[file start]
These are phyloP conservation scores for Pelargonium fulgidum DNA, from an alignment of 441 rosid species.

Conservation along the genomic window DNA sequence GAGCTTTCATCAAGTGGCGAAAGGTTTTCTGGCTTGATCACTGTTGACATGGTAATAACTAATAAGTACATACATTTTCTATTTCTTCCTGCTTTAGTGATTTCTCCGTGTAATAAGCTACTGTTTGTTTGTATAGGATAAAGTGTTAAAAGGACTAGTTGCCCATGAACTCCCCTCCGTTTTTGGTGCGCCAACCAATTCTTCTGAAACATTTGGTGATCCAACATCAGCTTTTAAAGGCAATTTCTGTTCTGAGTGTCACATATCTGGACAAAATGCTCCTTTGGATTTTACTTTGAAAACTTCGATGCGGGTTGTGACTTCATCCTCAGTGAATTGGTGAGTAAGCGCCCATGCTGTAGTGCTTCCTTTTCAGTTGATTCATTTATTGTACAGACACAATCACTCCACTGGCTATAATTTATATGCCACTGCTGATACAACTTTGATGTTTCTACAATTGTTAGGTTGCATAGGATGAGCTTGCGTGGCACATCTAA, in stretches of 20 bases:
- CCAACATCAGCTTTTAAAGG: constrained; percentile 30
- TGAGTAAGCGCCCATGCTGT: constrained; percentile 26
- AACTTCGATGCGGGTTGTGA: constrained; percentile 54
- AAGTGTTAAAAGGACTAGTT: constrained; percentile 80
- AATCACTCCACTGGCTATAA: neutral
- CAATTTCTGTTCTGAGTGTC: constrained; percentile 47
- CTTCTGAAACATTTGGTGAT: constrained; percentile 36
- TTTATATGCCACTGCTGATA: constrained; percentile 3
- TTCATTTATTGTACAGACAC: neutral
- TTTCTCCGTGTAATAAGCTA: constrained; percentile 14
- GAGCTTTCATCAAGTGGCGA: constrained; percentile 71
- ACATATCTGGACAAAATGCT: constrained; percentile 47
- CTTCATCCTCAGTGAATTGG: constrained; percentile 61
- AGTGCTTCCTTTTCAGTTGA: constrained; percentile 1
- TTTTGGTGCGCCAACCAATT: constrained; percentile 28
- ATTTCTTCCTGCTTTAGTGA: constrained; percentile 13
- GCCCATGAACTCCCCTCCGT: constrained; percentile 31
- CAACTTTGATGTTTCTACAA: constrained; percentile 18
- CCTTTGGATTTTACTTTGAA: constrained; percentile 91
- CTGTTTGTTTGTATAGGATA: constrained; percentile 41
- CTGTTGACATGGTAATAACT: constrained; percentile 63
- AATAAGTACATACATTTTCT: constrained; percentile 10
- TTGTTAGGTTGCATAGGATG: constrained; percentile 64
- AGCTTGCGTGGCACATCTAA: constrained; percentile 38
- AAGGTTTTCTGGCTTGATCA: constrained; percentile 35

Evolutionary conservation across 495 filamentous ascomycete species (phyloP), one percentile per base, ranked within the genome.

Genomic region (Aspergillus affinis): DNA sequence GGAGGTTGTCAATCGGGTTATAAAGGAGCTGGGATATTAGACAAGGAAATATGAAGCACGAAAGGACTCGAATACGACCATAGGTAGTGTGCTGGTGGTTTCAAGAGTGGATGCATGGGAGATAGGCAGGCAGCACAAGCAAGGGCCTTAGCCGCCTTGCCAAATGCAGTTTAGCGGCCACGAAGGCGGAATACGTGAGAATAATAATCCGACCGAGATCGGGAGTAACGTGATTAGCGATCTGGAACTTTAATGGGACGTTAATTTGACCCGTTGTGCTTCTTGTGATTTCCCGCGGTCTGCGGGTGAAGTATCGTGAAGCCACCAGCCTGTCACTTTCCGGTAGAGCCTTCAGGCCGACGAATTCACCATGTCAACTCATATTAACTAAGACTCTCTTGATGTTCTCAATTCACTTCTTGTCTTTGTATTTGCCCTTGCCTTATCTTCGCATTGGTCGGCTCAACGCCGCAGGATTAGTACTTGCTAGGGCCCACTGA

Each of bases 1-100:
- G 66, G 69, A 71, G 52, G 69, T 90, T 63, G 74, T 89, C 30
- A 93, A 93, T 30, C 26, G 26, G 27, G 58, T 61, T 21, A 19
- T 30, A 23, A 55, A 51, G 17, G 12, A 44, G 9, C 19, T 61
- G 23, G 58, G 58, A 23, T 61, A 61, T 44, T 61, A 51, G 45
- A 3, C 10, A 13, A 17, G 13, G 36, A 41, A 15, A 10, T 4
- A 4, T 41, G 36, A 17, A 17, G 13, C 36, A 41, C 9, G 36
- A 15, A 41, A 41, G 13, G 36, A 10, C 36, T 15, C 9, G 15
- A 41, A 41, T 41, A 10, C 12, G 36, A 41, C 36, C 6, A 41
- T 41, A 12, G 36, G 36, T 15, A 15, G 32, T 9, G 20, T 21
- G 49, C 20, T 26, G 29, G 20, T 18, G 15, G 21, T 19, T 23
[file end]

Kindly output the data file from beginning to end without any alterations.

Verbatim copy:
These are phyloP conservation scores for Pelargonium fulgidum DNA, from an alignment of 441 rosid species.

Conservation along the genomic window DNA sequence GAGCTTTCATCAAGTGGCGAAAGGTTTTCTGGCTTGATCACTGTTGACATGGTAATAACTAATAAGTACATACATTTTCTATTTCTTCCTGCTTTAGTGATTTCTCCGTGTAATAAGCTACTGTTTGTTTGTATAGGATAAAGTGTTAAAAGGACTAGTTGCCCATGAACTCCCCTCCGTTTTTGGTGCGCCAACCAATTCTTCTGAAACATTTGGTGATCCAACATCAGCTTTTAAAGGCAATTTCTGTTCTGAGTGTCACATATCTGGACAAAATGCTCCTTTGGATTTTACTTTGAAAACTTCGATGCGGGTTGTGACTTCATCCTCAGTGAATTGGTGAGTAAGCGCCCATGCTGTAGTGCTTCCTTTTCAGTTGATTCATTTATTGTACAGACACAATCACTCCACTGGCTATAATTTATATGCCACTGCTGATACAACTTTGATGTTTCTACAATTGTTAGGTTGCATAGGATGAGCTTGCGTGGCACATCTAA, in stretches of 20 bases:
- CCAACATCAGCTTTTAAAGG: constrained; percentile 30
- TGAGTAAGCGCCCATGCTGT: constrained; percentile 26
- AACTTCGATGCGGGTTGTGA: constrained; percentile 54
- AAGTGTTAAAAGGACTAGTT: constrained; percentile 80
- AATCACTCCACTGGCTATAA: neutral
- CAATTTCTGTTCTGAGTGTC: constrained; percentile 47
- CTTCTGAAACATTTGGTGAT: constrained; percentile 36
- TTTATATGCCACTGCTGATA: constrained; percentile 3
- TTCATTTATTGTACAGACAC: neutral
- TTTCTCCGTGTAATAAGCTA: constrained; percentile 14
- GAGCTTTCATCAAGTGGCGA: constrained; percentile 71
- ACATATCTGGACAAAATGCT: constrained; percentile 47
- CTTCATCCTCAGTGAATTGG: constrained; percentile 61
- AGTGCTTCCTTTTCAGTTGA: constrained; percentile 1
- TTTTGGTGCGCCAACCAATT: constrained; percentile 28
- ATTTCTTCCTGCTTTAGTGA: constrained; percentile 13
- GCCCATGAACTCCCCTCCGT: constrained; percentile 31
- CAACTTTGATGTTTCTACAA: constrained; percentile 18
- CCTTTGGATTTTACTTTGAA: constrained; percentile 91
- CTGTTTGTTTGTATAGGATA: constrained; percentile 41
- CTGTTGACATGGTAATAACT: constrained; percentile 63
- AATAAGTACATACATTTTCT: constrained; percentile 10
- TTGTTAGGTTGCATAGGATG: constrained; percentile 64
- AGCTTGCGTGGCACATCTAA: constrained; percentile 38
- AAGGTTTTCTGGCTTGATCA: constrained; percentile 35

Evolutionary conservation across 495 filamentous ascomycete species (phyloP), one percentile per base, ranked within the genome.

Genomic region (Aspergillus affinis): DNA sequence GGAGGTTGTCAATCGGGTTATAAAGGAGCTGGGATATTAGACAAGGAAATATGAAGCACGAAAGGACTCGAATACGACCATAGGTAGTGTGCTGGTGGTTTCAAGAGTGGATGCATGGGAGATAGGCAGGCAGCACAAGCAAGGGCCTTAGCCGCCTTGCCAAATGCAGTTTAGCGGCCACGAAGGCGGAATACGTGAGAATAATAATCCGACCGAGATCGGGAGTAACGTGATTAGCGATCTGGAACTTTAATGGGACGTTAATTTGACCCGTTGTGCTTCTTGTGATTTCCCGCGGTCTGCGGGTGAAGTATCGTGAAGCCACCAGCCTGTCACTTTCCGGTAGAGCCTTCAGGCCGACGAATTCACCATGTCAACTCATATTAACTAAGACTCTCTTGATGTTCTCAATTCACTTCTTGTCTTTGTATTTGCCCTTGCCTTATCTTCGCATTGGTCGGCTCAACGCCGCAGGATTAGTACTTGCTAGGGCCCACTGA

Each of bases 1-100:
- G 66, G 69, A 71, G 52, G 69, T 90, T 63, G 74, T 89, C 30
- A 93, A 93, T 30, C 26, G 26, G 27, G 58, T 61, T 21, A 19
- T 30, A 23, A 55, A 51, G 17, G 12, A 44, G 9, C 19, T 61
- G 23, G 58, G 58, A 23, T 61, A 61, T 44, T 61, A 51, G 45
- A 3, C 10, A 13, A 17, G 13, G 36, A 41, A 15, A 10, T 4
- A 4, T 41, G 36, A 17, A 17, G 13, C 36, A 41, C 9, G 36
- A 15, A 41, A 41, G 13, G 36, A 10, C 36, T 15, C 9, G 15
- A 41, A 41, T 41, A 10, C 12, G 36, A 41, C 36, C 6, A 41
- T 41, A 12, G 36, G 36, T 15, A 15, G 32, T 9, G 20, T 21
- G 49, C 20, T 26, G 29, G 20, T 18, G 15, G 21, T 19, T 23